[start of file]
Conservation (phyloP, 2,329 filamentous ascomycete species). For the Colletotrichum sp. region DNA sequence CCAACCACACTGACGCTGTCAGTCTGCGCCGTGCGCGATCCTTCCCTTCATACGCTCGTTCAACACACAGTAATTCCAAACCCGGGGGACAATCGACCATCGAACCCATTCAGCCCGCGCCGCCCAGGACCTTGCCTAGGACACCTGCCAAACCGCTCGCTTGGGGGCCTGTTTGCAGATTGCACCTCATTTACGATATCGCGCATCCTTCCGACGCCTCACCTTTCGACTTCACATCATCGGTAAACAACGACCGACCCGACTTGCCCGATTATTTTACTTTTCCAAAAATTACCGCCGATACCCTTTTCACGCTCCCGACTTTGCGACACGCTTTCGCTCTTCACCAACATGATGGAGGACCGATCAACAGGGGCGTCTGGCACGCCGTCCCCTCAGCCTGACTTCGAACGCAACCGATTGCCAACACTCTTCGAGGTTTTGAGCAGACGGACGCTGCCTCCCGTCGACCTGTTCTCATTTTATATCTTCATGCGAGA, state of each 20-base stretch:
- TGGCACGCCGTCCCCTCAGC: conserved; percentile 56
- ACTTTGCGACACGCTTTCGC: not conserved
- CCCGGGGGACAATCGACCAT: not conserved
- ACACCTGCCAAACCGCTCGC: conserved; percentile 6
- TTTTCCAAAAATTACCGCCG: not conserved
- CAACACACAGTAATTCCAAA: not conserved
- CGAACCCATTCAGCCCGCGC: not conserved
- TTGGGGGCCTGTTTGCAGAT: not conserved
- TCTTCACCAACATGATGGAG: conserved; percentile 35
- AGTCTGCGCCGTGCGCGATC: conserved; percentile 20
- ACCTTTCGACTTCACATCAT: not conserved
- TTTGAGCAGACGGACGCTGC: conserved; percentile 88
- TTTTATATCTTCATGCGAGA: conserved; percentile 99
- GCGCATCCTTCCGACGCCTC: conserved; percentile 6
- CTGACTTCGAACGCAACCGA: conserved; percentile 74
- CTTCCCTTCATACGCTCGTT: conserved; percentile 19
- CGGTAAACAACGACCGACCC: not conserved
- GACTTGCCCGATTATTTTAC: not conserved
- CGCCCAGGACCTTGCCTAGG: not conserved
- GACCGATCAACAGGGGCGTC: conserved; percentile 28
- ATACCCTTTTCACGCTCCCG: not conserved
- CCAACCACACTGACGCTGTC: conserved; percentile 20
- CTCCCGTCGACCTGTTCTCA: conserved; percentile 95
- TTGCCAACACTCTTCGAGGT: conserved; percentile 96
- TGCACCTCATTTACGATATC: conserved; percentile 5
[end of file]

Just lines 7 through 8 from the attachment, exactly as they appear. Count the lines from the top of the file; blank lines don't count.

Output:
- CAACACACAGTAATTCCAAA: not conserved
- CGAACCCATTCAGCCCGCGC: not conserved